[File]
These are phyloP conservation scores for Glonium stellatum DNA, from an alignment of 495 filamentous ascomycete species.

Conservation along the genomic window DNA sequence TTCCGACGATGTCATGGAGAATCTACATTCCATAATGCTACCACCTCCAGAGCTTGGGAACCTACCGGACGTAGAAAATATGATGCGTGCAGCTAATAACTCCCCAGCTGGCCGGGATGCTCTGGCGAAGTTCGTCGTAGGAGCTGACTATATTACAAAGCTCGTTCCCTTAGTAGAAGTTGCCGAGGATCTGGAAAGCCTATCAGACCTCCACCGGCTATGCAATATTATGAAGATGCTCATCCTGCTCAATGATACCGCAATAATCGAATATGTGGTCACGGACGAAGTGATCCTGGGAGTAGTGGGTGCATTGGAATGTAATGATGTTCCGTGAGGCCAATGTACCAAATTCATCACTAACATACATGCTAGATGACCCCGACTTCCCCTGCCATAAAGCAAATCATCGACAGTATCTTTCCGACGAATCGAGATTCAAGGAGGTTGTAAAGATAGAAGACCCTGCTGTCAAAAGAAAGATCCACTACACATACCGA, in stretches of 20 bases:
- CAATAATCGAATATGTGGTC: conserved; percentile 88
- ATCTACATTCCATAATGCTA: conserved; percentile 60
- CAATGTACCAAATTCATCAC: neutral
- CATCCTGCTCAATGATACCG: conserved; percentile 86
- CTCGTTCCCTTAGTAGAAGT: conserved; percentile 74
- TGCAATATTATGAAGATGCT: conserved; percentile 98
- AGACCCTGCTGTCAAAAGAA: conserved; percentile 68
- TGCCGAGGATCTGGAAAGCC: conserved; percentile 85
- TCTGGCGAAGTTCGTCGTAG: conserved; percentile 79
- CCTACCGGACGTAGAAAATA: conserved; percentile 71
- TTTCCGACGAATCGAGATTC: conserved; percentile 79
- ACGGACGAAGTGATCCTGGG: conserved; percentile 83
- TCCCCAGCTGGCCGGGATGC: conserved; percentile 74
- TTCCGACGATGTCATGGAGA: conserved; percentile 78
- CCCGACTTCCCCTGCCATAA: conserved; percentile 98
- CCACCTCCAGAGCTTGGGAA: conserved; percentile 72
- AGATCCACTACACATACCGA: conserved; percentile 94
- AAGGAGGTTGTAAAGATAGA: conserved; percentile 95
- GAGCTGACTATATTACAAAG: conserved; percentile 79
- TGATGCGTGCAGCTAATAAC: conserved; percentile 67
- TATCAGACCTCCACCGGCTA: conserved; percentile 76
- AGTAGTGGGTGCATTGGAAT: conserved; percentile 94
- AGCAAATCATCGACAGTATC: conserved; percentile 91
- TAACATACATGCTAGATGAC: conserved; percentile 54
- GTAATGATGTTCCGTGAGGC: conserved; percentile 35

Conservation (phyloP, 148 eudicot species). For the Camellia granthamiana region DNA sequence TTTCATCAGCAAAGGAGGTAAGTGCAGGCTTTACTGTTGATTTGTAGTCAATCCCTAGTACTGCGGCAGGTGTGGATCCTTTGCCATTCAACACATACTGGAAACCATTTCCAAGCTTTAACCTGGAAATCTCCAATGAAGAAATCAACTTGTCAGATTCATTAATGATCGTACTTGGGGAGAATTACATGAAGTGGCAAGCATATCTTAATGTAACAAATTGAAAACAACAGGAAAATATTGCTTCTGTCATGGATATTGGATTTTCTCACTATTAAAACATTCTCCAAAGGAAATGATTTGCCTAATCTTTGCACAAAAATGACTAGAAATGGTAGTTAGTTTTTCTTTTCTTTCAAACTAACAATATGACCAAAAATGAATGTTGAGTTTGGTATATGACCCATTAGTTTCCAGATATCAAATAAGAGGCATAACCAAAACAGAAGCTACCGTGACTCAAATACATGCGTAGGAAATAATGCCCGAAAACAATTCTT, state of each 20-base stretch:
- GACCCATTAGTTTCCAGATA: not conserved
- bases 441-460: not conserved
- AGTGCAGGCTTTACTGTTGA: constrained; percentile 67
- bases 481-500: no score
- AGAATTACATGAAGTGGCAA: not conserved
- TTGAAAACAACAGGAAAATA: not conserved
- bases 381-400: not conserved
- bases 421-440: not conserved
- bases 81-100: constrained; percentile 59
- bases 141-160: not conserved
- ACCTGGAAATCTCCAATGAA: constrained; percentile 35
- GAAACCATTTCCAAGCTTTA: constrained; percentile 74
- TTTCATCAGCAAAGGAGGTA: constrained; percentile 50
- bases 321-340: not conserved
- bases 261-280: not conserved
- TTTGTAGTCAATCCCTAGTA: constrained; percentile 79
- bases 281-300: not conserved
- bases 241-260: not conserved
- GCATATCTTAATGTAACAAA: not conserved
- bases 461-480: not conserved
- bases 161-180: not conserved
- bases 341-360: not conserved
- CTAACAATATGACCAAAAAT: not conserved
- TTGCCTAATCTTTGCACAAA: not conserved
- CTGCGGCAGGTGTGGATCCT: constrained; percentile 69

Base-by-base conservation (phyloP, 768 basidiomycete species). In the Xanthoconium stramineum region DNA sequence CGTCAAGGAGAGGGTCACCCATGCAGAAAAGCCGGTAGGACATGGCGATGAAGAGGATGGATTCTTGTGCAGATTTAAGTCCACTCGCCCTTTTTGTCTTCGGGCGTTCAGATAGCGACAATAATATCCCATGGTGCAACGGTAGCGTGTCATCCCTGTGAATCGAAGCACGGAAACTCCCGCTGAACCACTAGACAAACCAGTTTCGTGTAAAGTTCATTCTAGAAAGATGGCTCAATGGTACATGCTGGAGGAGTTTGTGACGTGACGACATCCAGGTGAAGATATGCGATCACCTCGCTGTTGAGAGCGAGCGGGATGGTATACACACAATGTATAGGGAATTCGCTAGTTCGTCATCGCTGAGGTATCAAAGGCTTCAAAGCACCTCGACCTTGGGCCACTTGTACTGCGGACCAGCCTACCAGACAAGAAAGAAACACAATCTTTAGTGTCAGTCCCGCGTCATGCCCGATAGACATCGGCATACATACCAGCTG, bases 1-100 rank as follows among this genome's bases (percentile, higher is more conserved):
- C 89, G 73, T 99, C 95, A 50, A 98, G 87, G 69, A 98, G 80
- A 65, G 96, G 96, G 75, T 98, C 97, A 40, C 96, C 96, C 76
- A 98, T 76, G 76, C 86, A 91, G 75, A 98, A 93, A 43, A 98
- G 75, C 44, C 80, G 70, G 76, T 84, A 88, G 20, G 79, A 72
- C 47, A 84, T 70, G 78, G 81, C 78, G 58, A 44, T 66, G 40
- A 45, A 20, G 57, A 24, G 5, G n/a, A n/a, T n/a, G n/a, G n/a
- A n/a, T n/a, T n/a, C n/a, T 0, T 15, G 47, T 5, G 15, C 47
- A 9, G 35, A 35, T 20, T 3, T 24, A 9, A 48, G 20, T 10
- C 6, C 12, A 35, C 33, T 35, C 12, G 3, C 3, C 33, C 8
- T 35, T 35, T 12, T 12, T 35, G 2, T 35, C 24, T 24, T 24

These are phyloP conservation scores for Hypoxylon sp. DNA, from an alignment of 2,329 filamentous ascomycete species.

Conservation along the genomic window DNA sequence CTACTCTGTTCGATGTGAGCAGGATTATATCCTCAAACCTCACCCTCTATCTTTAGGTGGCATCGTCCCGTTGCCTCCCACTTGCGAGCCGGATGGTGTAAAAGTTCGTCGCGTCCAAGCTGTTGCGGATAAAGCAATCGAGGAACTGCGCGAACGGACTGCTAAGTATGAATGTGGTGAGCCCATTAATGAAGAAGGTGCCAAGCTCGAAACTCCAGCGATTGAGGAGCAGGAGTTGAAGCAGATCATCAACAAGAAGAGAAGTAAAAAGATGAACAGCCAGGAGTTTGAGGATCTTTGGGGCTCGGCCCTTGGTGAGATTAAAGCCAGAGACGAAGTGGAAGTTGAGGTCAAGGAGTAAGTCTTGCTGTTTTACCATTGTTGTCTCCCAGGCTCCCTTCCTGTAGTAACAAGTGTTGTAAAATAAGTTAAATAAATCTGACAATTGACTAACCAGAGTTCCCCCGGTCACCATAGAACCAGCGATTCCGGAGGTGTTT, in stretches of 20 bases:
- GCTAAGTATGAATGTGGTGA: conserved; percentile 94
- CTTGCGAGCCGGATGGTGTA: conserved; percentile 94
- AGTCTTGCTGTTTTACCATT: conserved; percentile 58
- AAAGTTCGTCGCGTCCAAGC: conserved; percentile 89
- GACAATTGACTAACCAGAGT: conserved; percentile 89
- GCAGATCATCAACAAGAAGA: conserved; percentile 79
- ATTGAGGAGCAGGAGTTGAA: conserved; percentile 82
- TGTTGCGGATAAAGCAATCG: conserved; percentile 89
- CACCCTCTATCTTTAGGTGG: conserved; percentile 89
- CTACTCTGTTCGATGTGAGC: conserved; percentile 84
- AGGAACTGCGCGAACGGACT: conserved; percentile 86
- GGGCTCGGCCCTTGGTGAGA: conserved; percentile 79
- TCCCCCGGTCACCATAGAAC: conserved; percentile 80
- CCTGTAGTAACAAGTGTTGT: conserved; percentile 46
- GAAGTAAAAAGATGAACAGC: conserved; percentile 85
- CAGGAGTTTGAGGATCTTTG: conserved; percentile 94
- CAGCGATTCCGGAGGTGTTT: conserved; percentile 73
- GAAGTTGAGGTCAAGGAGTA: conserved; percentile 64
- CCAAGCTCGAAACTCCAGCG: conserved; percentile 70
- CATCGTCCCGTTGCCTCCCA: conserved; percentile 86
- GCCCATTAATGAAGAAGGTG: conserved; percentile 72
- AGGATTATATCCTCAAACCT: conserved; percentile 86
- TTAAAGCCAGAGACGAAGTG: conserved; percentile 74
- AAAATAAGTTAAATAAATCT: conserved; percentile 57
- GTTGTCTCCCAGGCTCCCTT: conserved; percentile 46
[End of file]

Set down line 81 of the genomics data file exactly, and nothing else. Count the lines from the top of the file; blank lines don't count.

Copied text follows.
- GAAGTAAAAAGATGAACAGC: conserved; percentile 85